Yes, it’s true. I’ve suffered from an adjustment disorder, a.k.a a stress response syndrome. Now you might be asking: what the hell does that mean? An adjustment disorder as according to the Mayo clinic is when “an individual experiences more stress than would normally be expected in response to a stressful or unexpected event, and the stress causes significant problems in your relationships, at work or at school.” Events such as divorce, medical illness, having a baby, moving away, or starting school are all possible triggers for such a disorder. Adjustment disorders arise usually three months after the original trigger and usually only last approximately six months.
Adjustment disorders present differently in everyone and can usually be broken up into one of six different types: with depressed mood, with anxiety, with mixed anxiety and depressive moods, with disturbance of conduct (behavior), with mixed disturbance of emotion and conduct, and with unspecified symptoms. While no one version fits one person perfectly, symptoms are usually a combination of all types. Most often people present more strongly with a particular set of symptoms. In my case, I most closely identified with the anxiety type, typically characterized by symptoms such as “nervousness, worry, difficulty concentrating or remembering things, and feeling overwhelmed.” (Mayo Clinic, 2017). For me, this also meant a complete loss of identity to an extent that is far more complicated than I could have ever imagined. Bear in mind that my case is one of many, and each individual experiences their own trauma and symptoms.
So what is the treatment for adjustment disorders? Unlike a lot of commonly known psychological issues, adjustment disorders typically are resolved within six month of the onset of symptoms, though in some cases they can extend beyond six months. However, having a timeline does not mean that this is something that will always resolve by itself. Often, a professional is needed to identify what is actually going on, as well as the trigger and the symptoms. While large adjustments in life can never be avoided, better coping mechanisms are learned behaviors. Often, adjustment disorders can occur in people who face change regularly, but for some odd reason have been pushed too far this time. For most, this causes a lot of confusion and necessitates the need for professional help and knowledge. Regular therapy sessions help a large deal, and, if need be, medications can be prescribed to cope with the onset of symptoms. With help and time, a vast majority of people make a full recovery.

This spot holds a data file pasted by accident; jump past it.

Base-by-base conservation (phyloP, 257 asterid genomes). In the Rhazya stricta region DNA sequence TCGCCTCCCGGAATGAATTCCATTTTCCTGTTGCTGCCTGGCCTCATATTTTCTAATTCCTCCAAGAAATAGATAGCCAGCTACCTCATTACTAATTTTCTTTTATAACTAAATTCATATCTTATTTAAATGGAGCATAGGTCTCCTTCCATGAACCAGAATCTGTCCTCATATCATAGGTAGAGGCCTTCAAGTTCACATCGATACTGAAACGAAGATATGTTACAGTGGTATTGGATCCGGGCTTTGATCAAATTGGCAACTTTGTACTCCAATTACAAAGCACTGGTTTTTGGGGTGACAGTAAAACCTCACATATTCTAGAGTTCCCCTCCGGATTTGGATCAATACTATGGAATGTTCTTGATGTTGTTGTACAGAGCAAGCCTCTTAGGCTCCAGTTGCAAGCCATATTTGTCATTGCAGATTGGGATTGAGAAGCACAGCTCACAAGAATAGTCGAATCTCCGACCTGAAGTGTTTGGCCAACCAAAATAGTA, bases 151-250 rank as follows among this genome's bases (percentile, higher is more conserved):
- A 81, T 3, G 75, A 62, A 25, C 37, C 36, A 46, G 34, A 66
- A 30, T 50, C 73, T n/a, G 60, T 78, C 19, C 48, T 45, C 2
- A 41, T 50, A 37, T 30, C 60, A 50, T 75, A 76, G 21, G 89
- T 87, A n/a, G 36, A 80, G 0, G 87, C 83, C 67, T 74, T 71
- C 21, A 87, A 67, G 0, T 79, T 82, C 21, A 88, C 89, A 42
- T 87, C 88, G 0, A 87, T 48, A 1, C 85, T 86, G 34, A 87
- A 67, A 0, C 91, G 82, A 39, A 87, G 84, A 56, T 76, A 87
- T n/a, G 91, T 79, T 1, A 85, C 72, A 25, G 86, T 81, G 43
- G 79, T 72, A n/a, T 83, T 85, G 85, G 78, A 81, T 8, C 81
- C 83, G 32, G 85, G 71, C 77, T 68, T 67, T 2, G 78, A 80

No matter the case or the individua,l it’s crucial to know that you are not alone. There is never one singular person who is experiencing something that can’t be shared. At the end of the day, knowing that there are others like you and that you can get help brings a sense of normalcy and strength.
If you or a loved one is in need of help, here are some resources to help:
National Alliance on Mental Health Helpline: 1-800-950-NAMI or text NAMI to 741741.
University of Utah Crisis line: 801-587-3000
University of Utah Warm Line, for those who are not in crisis but need support: 801-587-1055
- Suicide Hotline (1-800-273-8255).
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